Given the array of top names often linked to the transatlantic orchestral rock group Flowers of Hell, it’s more than a little surprising that this ever-rotating collective of musicians hasn’t garnered more attention. Their output has included contributions from the likes of Spacemen 3’s Peter ‘Sonic Boom’ Kember and Will Caruthers, Spiritualised’s Rick Dickaty, Death in Vegas’s Tim Holmes and Owen Pallet to name but a few. They were even endorsed by Lou Reed. Regardless, their impact always seemed to be a little less than the sum of their parts. Following on from the mixed effort that was Odes - predominantly a covers record - Symphony No#1 could change that.
Band leader Greg Jarvis had it in mind to write a symphony, but initially lacked the confidence as he is unable to read or write music. A chance encounter with the late Malcom McLaren emboldened him to go ahead with the project, and the seeds of Symphony No#1 were sown. Jarvis invited soprano Danie Friesen into the fold, and gathered some of the many Flowers of Hell regulars, including British Sea Power’s Abi Fry, for his most ambitious record to date.
Jarvis has a condition called synesthesia, which causes him to see sounds as abstract visuals. Symphony No#1’s trajectory is indicative of the approach he takes to the shape of his music on account of this condition: the record takes a wave like course, rising and falling, ebbing and flowing. The peaks are felt with the three ‘Aria 51’ movements that hinge on Friesen’s soaring soprano, and sweep the record skyward flanked by shimmering cymbals, reaching strings and reeds. They are undoubtedly the most breathless, beautiful and moving moments on the record.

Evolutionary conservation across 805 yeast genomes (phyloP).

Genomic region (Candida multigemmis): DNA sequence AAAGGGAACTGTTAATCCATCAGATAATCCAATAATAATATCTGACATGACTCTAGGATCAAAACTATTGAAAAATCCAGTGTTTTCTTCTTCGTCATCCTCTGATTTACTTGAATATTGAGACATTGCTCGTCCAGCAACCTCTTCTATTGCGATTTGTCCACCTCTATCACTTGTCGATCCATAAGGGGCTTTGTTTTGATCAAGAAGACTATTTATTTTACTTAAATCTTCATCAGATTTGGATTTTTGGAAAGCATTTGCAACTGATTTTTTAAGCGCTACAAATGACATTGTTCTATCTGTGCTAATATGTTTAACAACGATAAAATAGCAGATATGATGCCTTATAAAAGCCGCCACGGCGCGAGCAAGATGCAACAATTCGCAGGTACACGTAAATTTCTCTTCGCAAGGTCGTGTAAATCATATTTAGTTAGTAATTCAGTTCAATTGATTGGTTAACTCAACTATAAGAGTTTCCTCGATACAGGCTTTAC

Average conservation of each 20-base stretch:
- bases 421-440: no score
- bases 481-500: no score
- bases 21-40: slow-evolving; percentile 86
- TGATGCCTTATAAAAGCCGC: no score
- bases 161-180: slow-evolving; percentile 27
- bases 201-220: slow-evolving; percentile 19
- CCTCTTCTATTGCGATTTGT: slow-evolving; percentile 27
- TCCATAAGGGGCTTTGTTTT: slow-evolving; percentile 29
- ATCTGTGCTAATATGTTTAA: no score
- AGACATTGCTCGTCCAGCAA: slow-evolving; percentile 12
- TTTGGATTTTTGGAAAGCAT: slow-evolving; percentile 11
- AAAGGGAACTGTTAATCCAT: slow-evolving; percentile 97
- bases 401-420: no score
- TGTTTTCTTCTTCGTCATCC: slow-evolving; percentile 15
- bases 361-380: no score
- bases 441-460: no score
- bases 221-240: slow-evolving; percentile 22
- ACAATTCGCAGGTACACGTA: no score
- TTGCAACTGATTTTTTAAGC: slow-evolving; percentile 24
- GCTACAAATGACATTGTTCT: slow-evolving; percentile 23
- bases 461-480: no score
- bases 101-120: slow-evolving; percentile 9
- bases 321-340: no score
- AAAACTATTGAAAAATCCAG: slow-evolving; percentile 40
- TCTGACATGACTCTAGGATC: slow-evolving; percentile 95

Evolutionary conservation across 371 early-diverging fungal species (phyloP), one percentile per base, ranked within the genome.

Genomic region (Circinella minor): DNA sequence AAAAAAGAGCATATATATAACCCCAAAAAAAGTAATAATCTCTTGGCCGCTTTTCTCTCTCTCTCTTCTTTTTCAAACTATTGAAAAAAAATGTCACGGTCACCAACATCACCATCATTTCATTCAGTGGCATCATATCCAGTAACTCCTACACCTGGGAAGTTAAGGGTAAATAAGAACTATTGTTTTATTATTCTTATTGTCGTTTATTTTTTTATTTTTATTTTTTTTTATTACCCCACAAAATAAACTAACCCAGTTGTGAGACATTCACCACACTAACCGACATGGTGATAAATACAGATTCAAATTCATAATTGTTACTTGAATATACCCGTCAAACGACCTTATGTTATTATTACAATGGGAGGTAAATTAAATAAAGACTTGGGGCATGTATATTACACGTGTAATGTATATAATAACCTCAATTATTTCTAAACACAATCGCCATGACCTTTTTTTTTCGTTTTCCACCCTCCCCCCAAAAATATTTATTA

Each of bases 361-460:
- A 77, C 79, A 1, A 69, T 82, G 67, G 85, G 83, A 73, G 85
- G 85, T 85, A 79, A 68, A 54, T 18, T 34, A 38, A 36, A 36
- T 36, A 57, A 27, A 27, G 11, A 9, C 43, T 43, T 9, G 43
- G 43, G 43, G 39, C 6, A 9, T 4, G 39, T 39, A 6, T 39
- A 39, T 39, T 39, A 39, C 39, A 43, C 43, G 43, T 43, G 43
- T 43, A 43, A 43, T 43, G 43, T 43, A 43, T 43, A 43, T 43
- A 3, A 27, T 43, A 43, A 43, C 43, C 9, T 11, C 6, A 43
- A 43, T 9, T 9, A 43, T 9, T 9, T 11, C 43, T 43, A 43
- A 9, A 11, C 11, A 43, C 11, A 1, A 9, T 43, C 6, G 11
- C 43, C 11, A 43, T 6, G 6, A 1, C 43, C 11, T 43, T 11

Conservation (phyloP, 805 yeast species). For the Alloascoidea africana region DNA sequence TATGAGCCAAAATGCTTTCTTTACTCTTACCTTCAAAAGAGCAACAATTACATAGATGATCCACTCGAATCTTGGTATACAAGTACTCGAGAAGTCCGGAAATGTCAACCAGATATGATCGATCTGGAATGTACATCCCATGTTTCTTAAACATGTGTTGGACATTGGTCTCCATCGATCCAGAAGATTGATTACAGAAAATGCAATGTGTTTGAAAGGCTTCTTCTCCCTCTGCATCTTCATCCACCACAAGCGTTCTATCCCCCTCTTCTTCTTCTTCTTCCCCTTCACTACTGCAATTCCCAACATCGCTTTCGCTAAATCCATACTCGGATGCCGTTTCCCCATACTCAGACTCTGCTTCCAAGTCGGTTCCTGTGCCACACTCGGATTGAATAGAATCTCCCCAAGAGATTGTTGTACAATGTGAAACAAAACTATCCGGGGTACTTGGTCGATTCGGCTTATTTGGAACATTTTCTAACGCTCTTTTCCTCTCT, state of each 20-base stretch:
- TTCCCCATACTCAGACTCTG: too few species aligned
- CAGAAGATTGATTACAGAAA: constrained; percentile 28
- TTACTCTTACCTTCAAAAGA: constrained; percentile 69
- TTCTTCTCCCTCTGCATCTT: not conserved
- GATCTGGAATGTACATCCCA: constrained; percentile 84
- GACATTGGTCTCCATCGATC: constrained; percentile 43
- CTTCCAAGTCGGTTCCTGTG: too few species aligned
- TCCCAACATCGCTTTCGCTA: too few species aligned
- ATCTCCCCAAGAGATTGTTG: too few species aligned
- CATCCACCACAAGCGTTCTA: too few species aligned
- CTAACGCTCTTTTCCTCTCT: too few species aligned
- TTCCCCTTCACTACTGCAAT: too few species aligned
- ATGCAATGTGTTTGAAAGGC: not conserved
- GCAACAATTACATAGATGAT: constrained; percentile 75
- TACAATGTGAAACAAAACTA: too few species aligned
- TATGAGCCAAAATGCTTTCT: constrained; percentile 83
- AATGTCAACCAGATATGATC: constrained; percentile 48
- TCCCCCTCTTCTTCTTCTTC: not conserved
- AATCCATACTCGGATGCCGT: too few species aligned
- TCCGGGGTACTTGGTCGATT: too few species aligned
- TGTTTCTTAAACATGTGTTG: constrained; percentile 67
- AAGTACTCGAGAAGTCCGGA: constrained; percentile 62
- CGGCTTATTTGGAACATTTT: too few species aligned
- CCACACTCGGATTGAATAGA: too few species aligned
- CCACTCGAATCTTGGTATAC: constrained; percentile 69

It is however, a record that is sometimes dizzying in its shifts in tone space and mood, and Jarvis is well aware that what comes up must inevitably come down again. The woozy barroom jazz of ‘Movement 2: Sketches of Space’ smashes the euphoria of the Arias. The tone is also shifted in the aptly titled ‘Movement 4: Darkness,’ whose echoed vocal is haunting. Although this record veers more towards the group’s orchestral/classical leanings, there are still plenty of the post rock characteristics that have seen them aligned with the likes of the Velvet Underground and Spacemen 3, as ‘Movement 3: Shades and Shapes B’s’ waves of guitar feedback will attest. And ‘Movement 3: Heligen' ponderous pace hints at their shoegaze inclinations.
In many respects this is a timely release for Flowers of Hell given the current musical climate that seems to be more open to cross discipline work. On the flip side it also means they have some stiff competition, not least with records like Jóhann Jóhannsson’s Orphée. There are moments that don’t quite hit the mark, and themes that are sometimes too often revisited. That said, it remains a quietly bold work that is possibly the collective’s most satisfying to date, and most certainly their most emotionally rewarding. Jarvis may not be able to read or write music, but this hasn’t prevented him and his cohorts from creating a really quite beautiful record.
7Bekki Bemrose 's Score